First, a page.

Amphibians & Reptiles

Wood turtle - Deb Reynolds/USFWS.

The Connecticut River watershed encompasses a variety of wetland habitats including vernal pools, marshes, streams, and ponds that support a diversity of amphibians and reptiles.

Mink frog

Mink frogs are named after the scent they emit from their skin. They are found in the northern portion of the watershed inhabiting swamps, ponds, and streams around wooded areas. Adult frogs feed on spiders, snails, and beetles, while tadpoles feed on algae. Mink frogs breed in late spring and early summer.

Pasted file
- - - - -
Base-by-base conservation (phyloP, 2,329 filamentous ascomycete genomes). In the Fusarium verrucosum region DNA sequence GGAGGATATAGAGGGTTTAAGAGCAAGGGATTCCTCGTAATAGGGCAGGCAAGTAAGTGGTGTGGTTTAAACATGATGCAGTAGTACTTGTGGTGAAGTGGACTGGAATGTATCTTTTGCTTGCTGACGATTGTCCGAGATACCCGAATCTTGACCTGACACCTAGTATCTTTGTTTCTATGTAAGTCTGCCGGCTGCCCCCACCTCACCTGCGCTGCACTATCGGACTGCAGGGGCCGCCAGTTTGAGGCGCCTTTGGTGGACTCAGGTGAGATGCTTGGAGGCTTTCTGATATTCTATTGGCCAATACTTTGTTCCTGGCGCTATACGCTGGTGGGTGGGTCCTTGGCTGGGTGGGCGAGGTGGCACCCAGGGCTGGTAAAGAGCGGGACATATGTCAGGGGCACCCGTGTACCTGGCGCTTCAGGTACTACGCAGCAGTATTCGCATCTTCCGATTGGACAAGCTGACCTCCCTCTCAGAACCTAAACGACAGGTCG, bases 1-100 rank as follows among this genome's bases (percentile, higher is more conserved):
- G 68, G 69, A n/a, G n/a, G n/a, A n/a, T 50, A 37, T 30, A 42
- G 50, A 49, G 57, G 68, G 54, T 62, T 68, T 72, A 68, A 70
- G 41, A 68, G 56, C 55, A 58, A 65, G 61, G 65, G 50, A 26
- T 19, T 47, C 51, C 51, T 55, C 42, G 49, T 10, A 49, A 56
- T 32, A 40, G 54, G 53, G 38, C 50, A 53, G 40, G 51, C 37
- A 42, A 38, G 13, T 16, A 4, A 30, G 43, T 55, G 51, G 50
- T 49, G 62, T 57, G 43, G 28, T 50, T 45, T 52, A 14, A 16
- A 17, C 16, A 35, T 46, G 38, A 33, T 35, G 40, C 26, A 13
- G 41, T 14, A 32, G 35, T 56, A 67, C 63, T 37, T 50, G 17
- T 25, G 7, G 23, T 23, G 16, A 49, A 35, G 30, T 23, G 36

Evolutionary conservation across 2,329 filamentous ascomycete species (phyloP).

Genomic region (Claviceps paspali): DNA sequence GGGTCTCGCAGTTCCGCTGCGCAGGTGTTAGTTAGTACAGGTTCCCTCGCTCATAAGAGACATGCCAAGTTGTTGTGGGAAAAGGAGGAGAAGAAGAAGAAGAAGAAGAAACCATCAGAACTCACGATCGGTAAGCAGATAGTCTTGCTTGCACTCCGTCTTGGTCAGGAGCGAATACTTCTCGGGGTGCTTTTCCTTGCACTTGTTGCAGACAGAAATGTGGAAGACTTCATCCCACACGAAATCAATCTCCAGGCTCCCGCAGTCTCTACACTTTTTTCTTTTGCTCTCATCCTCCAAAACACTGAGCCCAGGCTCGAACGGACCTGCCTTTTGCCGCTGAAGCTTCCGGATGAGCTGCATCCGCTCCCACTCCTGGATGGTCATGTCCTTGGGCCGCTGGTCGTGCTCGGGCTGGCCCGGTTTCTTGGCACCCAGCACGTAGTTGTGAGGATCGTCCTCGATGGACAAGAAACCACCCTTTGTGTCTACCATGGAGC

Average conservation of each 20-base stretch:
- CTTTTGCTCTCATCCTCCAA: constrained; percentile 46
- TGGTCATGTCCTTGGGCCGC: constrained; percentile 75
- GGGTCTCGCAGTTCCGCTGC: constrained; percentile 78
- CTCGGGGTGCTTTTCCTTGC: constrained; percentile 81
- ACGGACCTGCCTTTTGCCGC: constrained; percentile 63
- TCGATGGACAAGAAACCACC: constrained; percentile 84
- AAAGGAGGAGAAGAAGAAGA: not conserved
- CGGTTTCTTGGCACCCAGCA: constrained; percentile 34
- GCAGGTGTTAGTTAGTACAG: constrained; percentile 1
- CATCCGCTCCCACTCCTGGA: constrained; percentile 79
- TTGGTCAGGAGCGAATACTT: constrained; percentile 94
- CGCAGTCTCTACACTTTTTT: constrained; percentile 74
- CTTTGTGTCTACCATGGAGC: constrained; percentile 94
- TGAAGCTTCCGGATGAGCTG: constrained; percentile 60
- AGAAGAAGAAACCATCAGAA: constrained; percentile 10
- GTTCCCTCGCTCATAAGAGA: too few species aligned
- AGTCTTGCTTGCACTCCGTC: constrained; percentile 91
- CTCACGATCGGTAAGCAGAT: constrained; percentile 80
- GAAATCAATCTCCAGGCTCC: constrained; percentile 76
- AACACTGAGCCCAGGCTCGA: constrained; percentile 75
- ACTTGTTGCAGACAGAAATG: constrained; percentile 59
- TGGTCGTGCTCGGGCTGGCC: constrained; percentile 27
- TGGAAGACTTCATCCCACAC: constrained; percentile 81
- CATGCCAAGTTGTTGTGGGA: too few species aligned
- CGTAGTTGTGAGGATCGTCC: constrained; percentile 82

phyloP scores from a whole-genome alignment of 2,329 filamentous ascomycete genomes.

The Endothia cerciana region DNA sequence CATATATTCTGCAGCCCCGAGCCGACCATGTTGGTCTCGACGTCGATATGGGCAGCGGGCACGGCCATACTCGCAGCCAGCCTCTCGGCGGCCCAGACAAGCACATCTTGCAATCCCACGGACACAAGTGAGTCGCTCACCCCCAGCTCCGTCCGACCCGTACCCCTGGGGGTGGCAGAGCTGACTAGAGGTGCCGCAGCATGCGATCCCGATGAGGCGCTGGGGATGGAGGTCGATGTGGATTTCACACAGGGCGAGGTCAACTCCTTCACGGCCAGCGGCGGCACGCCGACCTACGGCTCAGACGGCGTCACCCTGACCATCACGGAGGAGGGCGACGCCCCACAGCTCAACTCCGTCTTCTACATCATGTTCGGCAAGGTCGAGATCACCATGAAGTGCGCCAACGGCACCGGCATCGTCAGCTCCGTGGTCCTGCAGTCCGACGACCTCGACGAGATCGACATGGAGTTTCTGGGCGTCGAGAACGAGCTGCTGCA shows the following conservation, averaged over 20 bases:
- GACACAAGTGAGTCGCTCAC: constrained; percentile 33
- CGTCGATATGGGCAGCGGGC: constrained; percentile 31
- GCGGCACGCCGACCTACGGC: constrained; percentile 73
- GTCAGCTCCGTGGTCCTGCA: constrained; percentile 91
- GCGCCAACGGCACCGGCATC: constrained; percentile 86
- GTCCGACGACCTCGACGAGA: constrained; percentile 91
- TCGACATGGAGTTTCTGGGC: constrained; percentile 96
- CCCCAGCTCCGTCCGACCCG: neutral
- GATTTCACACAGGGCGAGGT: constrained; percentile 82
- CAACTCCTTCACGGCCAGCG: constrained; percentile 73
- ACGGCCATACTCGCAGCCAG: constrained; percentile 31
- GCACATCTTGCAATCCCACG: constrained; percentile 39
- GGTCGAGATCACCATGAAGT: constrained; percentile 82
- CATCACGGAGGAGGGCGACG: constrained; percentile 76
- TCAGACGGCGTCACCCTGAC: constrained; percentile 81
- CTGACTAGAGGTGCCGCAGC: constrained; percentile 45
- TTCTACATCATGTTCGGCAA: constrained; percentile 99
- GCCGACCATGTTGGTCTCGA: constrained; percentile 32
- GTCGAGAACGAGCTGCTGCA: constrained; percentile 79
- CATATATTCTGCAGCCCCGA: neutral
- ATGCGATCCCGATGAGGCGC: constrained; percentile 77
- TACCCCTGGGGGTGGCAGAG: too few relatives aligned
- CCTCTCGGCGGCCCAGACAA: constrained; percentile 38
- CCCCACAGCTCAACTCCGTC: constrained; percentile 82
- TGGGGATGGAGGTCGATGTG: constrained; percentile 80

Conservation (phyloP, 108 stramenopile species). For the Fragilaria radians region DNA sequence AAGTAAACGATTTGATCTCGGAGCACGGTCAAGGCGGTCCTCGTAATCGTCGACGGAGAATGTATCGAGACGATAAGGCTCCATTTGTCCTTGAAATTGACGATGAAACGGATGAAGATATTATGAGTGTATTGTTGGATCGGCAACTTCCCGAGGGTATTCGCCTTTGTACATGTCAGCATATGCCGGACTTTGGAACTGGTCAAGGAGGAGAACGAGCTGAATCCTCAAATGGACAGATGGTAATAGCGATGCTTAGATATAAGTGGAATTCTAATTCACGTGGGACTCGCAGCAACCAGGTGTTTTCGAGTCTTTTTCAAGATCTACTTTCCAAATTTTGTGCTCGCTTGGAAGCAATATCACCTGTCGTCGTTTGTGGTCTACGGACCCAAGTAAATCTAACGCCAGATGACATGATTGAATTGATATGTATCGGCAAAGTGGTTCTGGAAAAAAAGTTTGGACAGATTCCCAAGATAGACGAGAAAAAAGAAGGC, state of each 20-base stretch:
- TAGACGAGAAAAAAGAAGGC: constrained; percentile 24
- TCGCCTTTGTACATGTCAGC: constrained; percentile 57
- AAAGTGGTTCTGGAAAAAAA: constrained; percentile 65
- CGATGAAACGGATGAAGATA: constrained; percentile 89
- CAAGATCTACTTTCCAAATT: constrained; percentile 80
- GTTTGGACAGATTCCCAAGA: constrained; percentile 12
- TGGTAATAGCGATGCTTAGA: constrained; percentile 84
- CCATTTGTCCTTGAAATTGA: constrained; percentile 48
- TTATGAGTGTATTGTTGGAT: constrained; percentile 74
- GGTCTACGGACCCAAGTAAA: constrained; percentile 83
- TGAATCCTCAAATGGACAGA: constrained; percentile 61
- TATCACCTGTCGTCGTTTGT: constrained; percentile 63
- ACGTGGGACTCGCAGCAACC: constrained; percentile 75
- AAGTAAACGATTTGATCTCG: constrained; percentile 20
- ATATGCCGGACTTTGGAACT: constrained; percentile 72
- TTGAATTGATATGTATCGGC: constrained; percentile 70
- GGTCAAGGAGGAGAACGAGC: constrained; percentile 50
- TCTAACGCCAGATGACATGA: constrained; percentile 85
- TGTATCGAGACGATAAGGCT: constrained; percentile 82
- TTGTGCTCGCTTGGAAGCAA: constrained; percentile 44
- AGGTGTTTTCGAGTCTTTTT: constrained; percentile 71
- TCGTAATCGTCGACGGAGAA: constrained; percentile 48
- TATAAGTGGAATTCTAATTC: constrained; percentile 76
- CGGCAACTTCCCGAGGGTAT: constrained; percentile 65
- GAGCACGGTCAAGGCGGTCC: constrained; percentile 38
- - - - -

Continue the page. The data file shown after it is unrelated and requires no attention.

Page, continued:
Best divisions to find this species: Nulhegan Basin Division, Pondicherry Division

Wood turtle

Wood turtles can be found throughout the Connecticut River watershed. It is considered a species of conservation concern in the northeastern states due to region-wide declines. Wood turtles winter and breed within riparian habitats. They hibernate in the winter on stream bottoms, often burying themselves in the mud. Breeding occurs in the spring, and eggs are buried near streams in nests of sandy soil that are protected from flooding. Wood turtles are omnivores, often foraging for plant and animal life in forests, wetlands and grasslands, though they are rarely seen foraging far from a river or stream.